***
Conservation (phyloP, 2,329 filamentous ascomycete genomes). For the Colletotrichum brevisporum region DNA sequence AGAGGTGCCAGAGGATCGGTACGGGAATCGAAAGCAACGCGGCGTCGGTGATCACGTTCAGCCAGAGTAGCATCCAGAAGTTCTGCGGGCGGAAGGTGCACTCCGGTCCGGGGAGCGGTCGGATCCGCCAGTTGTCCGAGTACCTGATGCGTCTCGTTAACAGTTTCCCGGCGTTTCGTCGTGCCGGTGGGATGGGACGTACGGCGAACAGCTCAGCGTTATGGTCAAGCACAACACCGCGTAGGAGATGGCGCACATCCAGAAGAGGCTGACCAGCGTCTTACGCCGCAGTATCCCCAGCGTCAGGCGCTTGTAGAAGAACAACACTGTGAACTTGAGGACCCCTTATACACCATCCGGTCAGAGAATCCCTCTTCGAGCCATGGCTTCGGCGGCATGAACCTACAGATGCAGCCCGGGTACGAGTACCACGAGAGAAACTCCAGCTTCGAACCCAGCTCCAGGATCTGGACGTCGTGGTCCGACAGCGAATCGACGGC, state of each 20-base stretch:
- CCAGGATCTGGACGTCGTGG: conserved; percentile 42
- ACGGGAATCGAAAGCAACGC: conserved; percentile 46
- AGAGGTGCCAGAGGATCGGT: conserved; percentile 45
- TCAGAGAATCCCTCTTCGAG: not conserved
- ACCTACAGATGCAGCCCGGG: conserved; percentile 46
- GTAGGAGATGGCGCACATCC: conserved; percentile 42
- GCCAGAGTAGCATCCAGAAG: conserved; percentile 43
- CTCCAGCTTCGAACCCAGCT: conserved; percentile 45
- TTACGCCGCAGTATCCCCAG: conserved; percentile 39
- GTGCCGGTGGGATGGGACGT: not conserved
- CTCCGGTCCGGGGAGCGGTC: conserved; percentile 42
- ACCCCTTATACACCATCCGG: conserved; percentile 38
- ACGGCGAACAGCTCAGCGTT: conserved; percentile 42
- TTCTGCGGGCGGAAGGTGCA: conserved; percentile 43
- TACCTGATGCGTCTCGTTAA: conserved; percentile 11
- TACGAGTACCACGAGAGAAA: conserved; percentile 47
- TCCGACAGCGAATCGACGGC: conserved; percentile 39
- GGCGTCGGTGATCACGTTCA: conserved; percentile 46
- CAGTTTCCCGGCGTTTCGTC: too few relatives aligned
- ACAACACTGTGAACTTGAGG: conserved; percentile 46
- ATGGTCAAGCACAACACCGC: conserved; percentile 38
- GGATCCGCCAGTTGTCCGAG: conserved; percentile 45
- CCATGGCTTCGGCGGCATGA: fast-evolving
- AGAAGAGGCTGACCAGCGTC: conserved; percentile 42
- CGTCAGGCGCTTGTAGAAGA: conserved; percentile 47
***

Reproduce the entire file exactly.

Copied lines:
Conservation (phyloP, 2,329 filamentous ascomycete genomes). For the Colletotrichum brevisporum region DNA sequence AGAGGTGCCAGAGGATCGGTACGGGAATCGAAAGCAACGCGGCGTCGGTGATCACGTTCAGCCAGAGTAGCATCCAGAAGTTCTGCGGGCGGAAGGTGCACTCCGGTCCGGGGAGCGGTCGGATCCGCCAGTTGTCCGAGTACCTGATGCGTCTCGTTAACAGTTTCCCGGCGTTTCGTCGTGCCGGTGGGATGGGACGTACGGCGAACAGCTCAGCGTTATGGTCAAGCACAACACCGCGTAGGAGATGGCGCACATCCAGAAGAGGCTGACCAGCGTCTTACGCCGCAGTATCCCCAGCGTCAGGCGCTTGTAGAAGAACAACACTGTGAACTTGAGGACCCCTTATACACCATCCGGTCAGAGAATCCCTCTTCGAGCCATGGCTTCGGCGGCATGAACCTACAGATGCAGCCCGGGTACGAGTACCACGAGAGAAACTCCAGCTTCGAACCCAGCTCCAGGATCTGGACGTCGTGGTCCGACAGCGAATCGACGGC, state of each 20-base stretch:
- CCAGGATCTGGACGTCGTGG: conserved; percentile 42
- ACGGGAATCGAAAGCAACGC: conserved; percentile 46
- AGAGGTGCCAGAGGATCGGT: conserved; percentile 45
- TCAGAGAATCCCTCTTCGAG: not conserved
- ACCTACAGATGCAGCCCGGG: conserved; percentile 46
- GTAGGAGATGGCGCACATCC: conserved; percentile 42
- GCCAGAGTAGCATCCAGAAG: conserved; percentile 43
- CTCCAGCTTCGAACCCAGCT: conserved; percentile 45
- TTACGCCGCAGTATCCCCAG: conserved; percentile 39
- GTGCCGGTGGGATGGGACGT: not conserved
- CTCCGGTCCGGGGAGCGGTC: conserved; percentile 42
- ACCCCTTATACACCATCCGG: conserved; percentile 38
- ACGGCGAACAGCTCAGCGTT: conserved; percentile 42
- TTCTGCGGGCGGAAGGTGCA: conserved; percentile 43
- TACCTGATGCGTCTCGTTAA: conserved; percentile 11
- TACGAGTACCACGAGAGAAA: conserved; percentile 47
- TCCGACAGCGAATCGACGGC: conserved; percentile 39
- GGCGTCGGTGATCACGTTCA: conserved; percentile 46
- CAGTTTCCCGGCGTTTCGTC: too few relatives aligned
- ACAACACTGTGAACTTGAGG: conserved; percentile 46
- ATGGTCAAGCACAACACCGC: conserved; percentile 38
- GGATCCGCCAGTTGTCCGAG: conserved; percentile 45
- CCATGGCTTCGGCGGCATGA: fast-evolving
- AGAAGAGGCTGACCAGCGTC: conserved; percentile 42
- CGTCAGGCGCTTGTAGAAGA: conserved; percentile 47